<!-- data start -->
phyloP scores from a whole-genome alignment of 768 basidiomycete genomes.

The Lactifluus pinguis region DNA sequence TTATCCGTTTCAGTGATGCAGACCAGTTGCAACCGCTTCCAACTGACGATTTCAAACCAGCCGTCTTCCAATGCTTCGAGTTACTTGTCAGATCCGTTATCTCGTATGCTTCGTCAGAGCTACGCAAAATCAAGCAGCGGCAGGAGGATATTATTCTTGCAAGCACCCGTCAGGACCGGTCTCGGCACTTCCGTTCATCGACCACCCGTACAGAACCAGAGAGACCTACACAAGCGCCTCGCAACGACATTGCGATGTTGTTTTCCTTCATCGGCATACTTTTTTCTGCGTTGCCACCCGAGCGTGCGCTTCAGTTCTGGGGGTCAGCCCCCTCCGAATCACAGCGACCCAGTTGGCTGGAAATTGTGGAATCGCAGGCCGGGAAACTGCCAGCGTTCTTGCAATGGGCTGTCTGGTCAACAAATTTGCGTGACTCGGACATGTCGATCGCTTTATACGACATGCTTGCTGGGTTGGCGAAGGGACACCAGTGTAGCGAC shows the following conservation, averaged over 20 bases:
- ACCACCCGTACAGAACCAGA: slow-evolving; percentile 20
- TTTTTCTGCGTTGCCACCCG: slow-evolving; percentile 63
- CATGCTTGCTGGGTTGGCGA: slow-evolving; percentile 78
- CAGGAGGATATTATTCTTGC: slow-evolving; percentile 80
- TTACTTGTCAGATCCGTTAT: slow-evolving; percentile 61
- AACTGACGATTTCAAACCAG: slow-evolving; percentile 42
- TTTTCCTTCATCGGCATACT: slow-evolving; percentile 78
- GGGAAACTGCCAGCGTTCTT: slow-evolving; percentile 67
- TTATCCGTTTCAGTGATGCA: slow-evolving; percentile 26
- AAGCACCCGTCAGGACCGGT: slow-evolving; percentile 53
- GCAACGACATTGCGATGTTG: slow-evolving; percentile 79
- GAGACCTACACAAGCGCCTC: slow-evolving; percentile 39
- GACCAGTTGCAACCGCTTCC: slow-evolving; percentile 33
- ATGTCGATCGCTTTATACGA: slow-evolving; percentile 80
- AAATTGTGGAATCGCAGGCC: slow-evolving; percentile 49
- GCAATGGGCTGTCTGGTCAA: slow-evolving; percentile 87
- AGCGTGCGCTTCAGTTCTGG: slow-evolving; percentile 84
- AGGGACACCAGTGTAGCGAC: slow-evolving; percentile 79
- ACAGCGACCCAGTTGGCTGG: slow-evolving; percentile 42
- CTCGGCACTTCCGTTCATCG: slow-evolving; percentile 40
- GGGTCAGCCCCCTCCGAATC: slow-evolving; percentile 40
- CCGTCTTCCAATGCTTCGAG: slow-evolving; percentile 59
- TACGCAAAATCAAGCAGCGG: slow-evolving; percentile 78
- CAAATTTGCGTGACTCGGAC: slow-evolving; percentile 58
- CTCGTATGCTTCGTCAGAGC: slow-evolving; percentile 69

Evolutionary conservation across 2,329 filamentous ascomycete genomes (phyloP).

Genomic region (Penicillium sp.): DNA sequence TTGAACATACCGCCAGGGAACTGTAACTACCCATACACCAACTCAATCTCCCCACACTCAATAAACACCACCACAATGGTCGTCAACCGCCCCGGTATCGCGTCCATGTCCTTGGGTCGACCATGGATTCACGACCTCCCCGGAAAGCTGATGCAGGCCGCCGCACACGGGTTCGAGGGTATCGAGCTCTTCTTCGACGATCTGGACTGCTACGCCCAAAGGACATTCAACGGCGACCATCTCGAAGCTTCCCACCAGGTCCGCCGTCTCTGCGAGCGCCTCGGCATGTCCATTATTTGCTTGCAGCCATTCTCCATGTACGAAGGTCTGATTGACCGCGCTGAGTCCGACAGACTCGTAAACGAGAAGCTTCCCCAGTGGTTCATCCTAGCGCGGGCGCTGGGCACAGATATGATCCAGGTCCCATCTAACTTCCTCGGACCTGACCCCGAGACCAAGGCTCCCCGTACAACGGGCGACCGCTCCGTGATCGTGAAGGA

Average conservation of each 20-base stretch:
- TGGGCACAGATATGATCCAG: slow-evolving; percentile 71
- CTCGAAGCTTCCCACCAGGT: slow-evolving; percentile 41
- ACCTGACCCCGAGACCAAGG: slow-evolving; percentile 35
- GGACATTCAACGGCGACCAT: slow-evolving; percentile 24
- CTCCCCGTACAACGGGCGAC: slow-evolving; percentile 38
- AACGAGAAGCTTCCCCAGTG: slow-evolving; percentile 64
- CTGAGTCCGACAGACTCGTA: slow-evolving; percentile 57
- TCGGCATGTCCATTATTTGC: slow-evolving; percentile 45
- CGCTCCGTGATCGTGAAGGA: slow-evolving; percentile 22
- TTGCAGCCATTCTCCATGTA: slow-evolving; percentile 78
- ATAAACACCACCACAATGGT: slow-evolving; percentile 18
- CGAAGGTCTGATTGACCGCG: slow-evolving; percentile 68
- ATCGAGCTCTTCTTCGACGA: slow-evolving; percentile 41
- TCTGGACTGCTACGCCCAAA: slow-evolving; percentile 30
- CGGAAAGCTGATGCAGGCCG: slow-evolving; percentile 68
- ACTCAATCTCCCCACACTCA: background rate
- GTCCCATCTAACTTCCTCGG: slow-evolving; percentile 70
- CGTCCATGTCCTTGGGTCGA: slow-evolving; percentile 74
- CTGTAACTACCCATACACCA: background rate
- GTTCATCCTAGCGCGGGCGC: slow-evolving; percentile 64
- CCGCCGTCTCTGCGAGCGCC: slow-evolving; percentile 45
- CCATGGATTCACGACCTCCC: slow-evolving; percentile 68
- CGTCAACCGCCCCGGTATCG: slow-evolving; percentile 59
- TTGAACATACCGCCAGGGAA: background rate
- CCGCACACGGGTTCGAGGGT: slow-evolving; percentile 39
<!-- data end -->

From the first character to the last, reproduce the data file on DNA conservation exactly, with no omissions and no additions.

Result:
phyloP scores from a whole-genome alignment of 768 basidiomycete genomes.

The Lactifluus pinguis region DNA sequence TTATCCGTTTCAGTGATGCAGACCAGTTGCAACCGCTTCCAACTGACGATTTCAAACCAGCCGTCTTCCAATGCTTCGAGTTACTTGTCAGATCCGTTATCTCGTATGCTTCGTCAGAGCTACGCAAAATCAAGCAGCGGCAGGAGGATATTATTCTTGCAAGCACCCGTCAGGACCGGTCTCGGCACTTCCGTTCATCGACCACCCGTACAGAACCAGAGAGACCTACACAAGCGCCTCGCAACGACATTGCGATGTTGTTTTCCTTCATCGGCATACTTTTTTCTGCGTTGCCACCCGAGCGTGCGCTTCAGTTCTGGGGGTCAGCCCCCTCCGAATCACAGCGACCCAGTTGGCTGGAAATTGTGGAATCGCAGGCCGGGAAACTGCCAGCGTTCTTGCAATGGGCTGTCTGGTCAACAAATTTGCGTGACTCGGACATGTCGATCGCTTTATACGACATGCTTGCTGGGTTGGCGAAGGGACACCAGTGTAGCGAC shows the following conservation, averaged over 20 bases:
- ACCACCCGTACAGAACCAGA: slow-evolving; percentile 20
- TTTTTCTGCGTTGCCACCCG: slow-evolving; percentile 63
- CATGCTTGCTGGGTTGGCGA: slow-evolving; percentile 78
- CAGGAGGATATTATTCTTGC: slow-evolving; percentile 80
- TTACTTGTCAGATCCGTTAT: slow-evolving; percentile 61
- AACTGACGATTTCAAACCAG: slow-evolving; percentile 42
- TTTTCCTTCATCGGCATACT: slow-evolving; percentile 78
- GGGAAACTGCCAGCGTTCTT: slow-evolving; percentile 67
- TTATCCGTTTCAGTGATGCA: slow-evolving; percentile 26
- AAGCACCCGTCAGGACCGGT: slow-evolving; percentile 53
- GCAACGACATTGCGATGTTG: slow-evolving; percentile 79
- GAGACCTACACAAGCGCCTC: slow-evolving; percentile 39
- GACCAGTTGCAACCGCTTCC: slow-evolving; percentile 33
- ATGTCGATCGCTTTATACGA: slow-evolving; percentile 80
- AAATTGTGGAATCGCAGGCC: slow-evolving; percentile 49
- GCAATGGGCTGTCTGGTCAA: slow-evolving; percentile 87
- AGCGTGCGCTTCAGTTCTGG: slow-evolving; percentile 84
- AGGGACACCAGTGTAGCGAC: slow-evolving; percentile 79
- ACAGCGACCCAGTTGGCTGG: slow-evolving; percentile 42
- CTCGGCACTTCCGTTCATCG: slow-evolving; percentile 40
- GGGTCAGCCCCCTCCGAATC: slow-evolving; percentile 40
- CCGTCTTCCAATGCTTCGAG: slow-evolving; percentile 59
- TACGCAAAATCAAGCAGCGG: slow-evolving; percentile 78
- CAAATTTGCGTGACTCGGAC: slow-evolving; percentile 58
- CTCGTATGCTTCGTCAGAGC: slow-evolving; percentile 69

Evolutionary conservation across 2,329 filamentous ascomycete genomes (phyloP).

Genomic region (Penicillium sp.): DNA sequence TTGAACATACCGCCAGGGAACTGTAACTACCCATACACCAACTCAATCTCCCCACACTCAATAAACACCACCACAATGGTCGTCAACCGCCCCGGTATCGCGTCCATGTCCTTGGGTCGACCATGGATTCACGACCTCCCCGGAAAGCTGATGCAGGCCGCCGCACACGGGTTCGAGGGTATCGAGCTCTTCTTCGACGATCTGGACTGCTACGCCCAAAGGACATTCAACGGCGACCATCTCGAAGCTTCCCACCAGGTCCGCCGTCTCTGCGAGCGCCTCGGCATGTCCATTATTTGCTTGCAGCCATTCTCCATGTACGAAGGTCTGATTGACCGCGCTGAGTCCGACAGACTCGTAAACGAGAAGCTTCCCCAGTGGTTCATCCTAGCGCGGGCGCTGGGCACAGATATGATCCAGGTCCCATCTAACTTCCTCGGACCTGACCCCGAGACCAAGGCTCCCCGTACAACGGGCGACCGCTCCGTGATCGTGAAGGA

Average conservation of each 20-base stretch:
- TGGGCACAGATATGATCCAG: slow-evolving; percentile 71
- CTCGAAGCTTCCCACCAGGT: slow-evolving; percentile 41
- ACCTGACCCCGAGACCAAGG: slow-evolving; percentile 35
- GGACATTCAACGGCGACCAT: slow-evolving; percentile 24
- CTCCCCGTACAACGGGCGAC: slow-evolving; percentile 38
- AACGAGAAGCTTCCCCAGTG: slow-evolving; percentile 64
- CTGAGTCCGACAGACTCGTA: slow-evolving; percentile 57
- TCGGCATGTCCATTATTTGC: slow-evolving; percentile 45
- CGCTCCGTGATCGTGAAGGA: slow-evolving; percentile 22
- TTGCAGCCATTCTCCATGTA: slow-evolving; percentile 78
- ATAAACACCACCACAATGGT: slow-evolving; percentile 18
- CGAAGGTCTGATTGACCGCG: slow-evolving; percentile 68
- ATCGAGCTCTTCTTCGACGA: slow-evolving; percentile 41
- TCTGGACTGCTACGCCCAAA: slow-evolving; percentile 30
- CGGAAAGCTGATGCAGGCCG: slow-evolving; percentile 68
- ACTCAATCTCCCCACACTCA: background rate
- GTCCCATCTAACTTCCTCGG: slow-evolving; percentile 70
- CGTCCATGTCCTTGGGTCGA: slow-evolving; percentile 74
- CTGTAACTACCCATACACCA: background rate
- GTTCATCCTAGCGCGGGCGC: slow-evolving; percentile 64
- CCGCCGTCTCTGCGAGCGCC: slow-evolving; percentile 45
- CCATGGATTCACGACCTCCC: slow-evolving; percentile 68
- CGTCAACCGCCCCGGTATCG: slow-evolving; percentile 59
- TTGAACATACCGCCAGGGAA: background rate
- CCGCACACGGGTTCGAGGGT: slow-evolving; percentile 39